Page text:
NFTs could alter the operation of subscription services by permitting users to sell or rent out their subscriptions when they are no longer required.
It is difficult to recall a time when subscription-based services weren’t the norm, as they are now so widespread. Streaming businesses have sought to exploit this trend by exploiting users to the farthest extent possible; consider Netflix’s decision to begin airing commercials.
Streaming services can increasingly be utilized to build communities, which is another advantage of employing NFT technology. As with all consumer cultures, we are what we consume in the digital world. NFTs have the ability to significantly deepen the connection between the user and the product eaten.
solution to streaming “churn”
Who would have predicted a decade ago that internet communities centered on JPEG families would become billion-dollar enterprises? From Party Degenerates to Bored Apes, NFTs have become identity cards, VIP passes, evidence of ownership, and digital art – all in one package. Why not also offer a streaming service?
If you watch a lot of David Attenborough, for example, an NFT could be built around your love of the natural world. People like you will also buy this niche membership, which could cross-streaming platforms, with the money going to the distributors, IP owners, and content creators in proportion to their share. With this combination of very small groups, we would have the start of a community based on a common interest. This community could be a great way for third parties to earn profit and open up a lot of opportunities for collaborations and engagement. This could involve discounted tickets to museums and safaris, livestream Q&As with top zoologists, and first looks at new David Attenborough shows before anyone else.
A membership product that appeals to niche interests will make the streaming service seem more valuable to users because it will become a part of who they are. Many of the “churn wars” in the streaming industry can be stopped by turning subscriptions into “memberships.” By doing this, platforms can help people who make all kinds of content build strong, dedicated communities.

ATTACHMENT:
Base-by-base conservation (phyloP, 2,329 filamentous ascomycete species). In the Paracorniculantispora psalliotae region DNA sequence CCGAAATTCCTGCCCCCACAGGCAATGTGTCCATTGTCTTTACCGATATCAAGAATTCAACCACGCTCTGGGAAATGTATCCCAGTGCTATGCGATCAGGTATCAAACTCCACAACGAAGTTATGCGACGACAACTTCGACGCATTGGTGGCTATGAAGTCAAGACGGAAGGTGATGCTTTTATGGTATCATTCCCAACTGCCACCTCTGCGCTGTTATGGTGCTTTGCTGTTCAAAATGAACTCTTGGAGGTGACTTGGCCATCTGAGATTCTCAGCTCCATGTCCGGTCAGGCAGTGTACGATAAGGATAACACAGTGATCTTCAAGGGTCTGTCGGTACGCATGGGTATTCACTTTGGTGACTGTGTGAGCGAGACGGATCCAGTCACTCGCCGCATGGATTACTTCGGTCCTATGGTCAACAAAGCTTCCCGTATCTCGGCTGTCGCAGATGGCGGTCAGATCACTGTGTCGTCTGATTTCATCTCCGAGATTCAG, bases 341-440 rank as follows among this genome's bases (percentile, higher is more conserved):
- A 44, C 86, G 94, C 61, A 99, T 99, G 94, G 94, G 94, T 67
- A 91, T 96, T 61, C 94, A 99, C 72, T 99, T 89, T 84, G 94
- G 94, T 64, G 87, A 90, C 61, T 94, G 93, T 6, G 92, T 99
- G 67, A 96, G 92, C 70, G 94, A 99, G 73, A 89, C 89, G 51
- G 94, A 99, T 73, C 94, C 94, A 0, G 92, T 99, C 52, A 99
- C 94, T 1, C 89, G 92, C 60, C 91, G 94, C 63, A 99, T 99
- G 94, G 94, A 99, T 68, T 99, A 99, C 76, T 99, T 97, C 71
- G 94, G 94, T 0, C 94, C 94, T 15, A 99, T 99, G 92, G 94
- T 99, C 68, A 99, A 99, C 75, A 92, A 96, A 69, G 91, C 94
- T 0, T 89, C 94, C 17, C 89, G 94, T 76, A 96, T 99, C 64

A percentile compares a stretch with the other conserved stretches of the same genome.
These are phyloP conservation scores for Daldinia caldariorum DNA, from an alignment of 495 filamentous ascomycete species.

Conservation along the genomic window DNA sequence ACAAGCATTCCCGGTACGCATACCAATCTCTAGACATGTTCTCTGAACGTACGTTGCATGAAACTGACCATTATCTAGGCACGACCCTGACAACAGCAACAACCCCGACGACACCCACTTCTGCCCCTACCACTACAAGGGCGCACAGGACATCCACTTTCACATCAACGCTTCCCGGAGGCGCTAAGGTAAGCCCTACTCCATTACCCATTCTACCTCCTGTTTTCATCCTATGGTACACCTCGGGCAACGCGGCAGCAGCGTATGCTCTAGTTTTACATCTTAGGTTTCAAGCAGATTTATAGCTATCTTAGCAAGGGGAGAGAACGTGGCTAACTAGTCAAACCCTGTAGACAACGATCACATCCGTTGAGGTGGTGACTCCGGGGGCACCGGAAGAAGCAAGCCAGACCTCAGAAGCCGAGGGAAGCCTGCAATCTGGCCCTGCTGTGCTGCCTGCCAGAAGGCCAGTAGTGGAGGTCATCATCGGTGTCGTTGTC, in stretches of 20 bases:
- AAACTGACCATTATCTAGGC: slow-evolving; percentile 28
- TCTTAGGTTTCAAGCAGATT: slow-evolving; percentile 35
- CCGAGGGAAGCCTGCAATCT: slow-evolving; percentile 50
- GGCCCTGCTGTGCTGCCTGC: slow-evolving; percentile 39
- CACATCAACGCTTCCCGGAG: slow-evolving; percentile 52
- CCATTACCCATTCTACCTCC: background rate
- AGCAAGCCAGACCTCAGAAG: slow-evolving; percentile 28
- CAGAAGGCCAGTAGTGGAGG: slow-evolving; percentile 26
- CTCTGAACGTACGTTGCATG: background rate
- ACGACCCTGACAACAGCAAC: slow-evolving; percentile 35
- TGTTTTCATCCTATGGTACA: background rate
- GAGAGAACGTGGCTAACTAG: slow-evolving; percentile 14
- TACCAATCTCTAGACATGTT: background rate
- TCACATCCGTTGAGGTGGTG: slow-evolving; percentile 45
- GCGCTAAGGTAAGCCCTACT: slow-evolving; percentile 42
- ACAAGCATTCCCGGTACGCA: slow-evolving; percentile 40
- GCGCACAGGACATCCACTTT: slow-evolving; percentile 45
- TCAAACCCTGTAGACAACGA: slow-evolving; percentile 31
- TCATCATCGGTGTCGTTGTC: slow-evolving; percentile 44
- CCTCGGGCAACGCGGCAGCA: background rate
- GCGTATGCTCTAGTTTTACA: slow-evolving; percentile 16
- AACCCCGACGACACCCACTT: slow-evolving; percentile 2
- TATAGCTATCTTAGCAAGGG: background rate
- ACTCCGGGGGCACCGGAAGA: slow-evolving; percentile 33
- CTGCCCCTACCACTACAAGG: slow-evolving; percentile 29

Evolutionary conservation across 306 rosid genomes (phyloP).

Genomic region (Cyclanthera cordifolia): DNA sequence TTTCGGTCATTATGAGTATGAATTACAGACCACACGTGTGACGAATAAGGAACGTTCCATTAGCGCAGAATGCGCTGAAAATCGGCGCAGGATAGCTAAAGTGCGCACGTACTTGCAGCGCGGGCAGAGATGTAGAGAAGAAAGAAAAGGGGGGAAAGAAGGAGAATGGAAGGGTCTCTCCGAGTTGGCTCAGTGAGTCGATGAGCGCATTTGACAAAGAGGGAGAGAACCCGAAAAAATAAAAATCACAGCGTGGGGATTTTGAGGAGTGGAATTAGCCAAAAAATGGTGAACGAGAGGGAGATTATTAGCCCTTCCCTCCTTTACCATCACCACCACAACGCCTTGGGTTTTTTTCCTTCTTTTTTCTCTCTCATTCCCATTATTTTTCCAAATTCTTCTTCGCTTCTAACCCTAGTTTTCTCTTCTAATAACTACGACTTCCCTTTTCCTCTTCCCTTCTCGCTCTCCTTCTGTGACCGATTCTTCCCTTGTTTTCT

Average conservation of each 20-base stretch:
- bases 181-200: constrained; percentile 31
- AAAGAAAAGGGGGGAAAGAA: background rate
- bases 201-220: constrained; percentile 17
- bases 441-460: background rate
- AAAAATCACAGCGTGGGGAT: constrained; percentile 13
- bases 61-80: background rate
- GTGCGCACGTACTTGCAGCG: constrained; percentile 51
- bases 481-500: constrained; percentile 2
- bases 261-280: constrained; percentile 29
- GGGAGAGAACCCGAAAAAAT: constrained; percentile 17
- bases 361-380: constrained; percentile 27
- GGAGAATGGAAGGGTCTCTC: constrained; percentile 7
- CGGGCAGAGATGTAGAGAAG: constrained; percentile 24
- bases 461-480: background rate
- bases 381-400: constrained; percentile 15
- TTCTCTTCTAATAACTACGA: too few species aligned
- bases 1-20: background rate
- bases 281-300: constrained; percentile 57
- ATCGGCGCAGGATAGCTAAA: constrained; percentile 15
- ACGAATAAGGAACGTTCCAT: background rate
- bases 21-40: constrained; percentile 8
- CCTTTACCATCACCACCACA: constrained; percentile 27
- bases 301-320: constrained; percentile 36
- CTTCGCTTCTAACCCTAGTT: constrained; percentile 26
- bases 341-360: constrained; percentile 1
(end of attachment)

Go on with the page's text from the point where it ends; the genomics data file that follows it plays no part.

You might say, “We can do all of this today,” and you’d be mostly right. For example, Netflix could make interactive subscription services for certain types of content. This is a very real possibility. Streaming services that usually require a credit card, a long form to fill out, and an email address look boring compared to Web3.
When NFTs are used for subscription products, users can access gated content as long as it interests them, and they can sell their keys to someone else without losing anything when they no longer need them. Content creators will also benefit from being able to talk one-on-one with really interested audiences. Instead of the “all you can eat” or “nothing at all” approach of regular subscriptions, creators will be able to package content for specific NFTs or reward certain behaviors. Maybe you can get a bonus if you watch all the episodes in a short amount of time, or if you give feedback on a season, you can get behind-the-scenes content.
As customers, we think that transactional video-on-demand and buying things a la carte are going out of style. If a service wants to stay ahead of the curve, it would be smart to start thinking about what Web3 can do.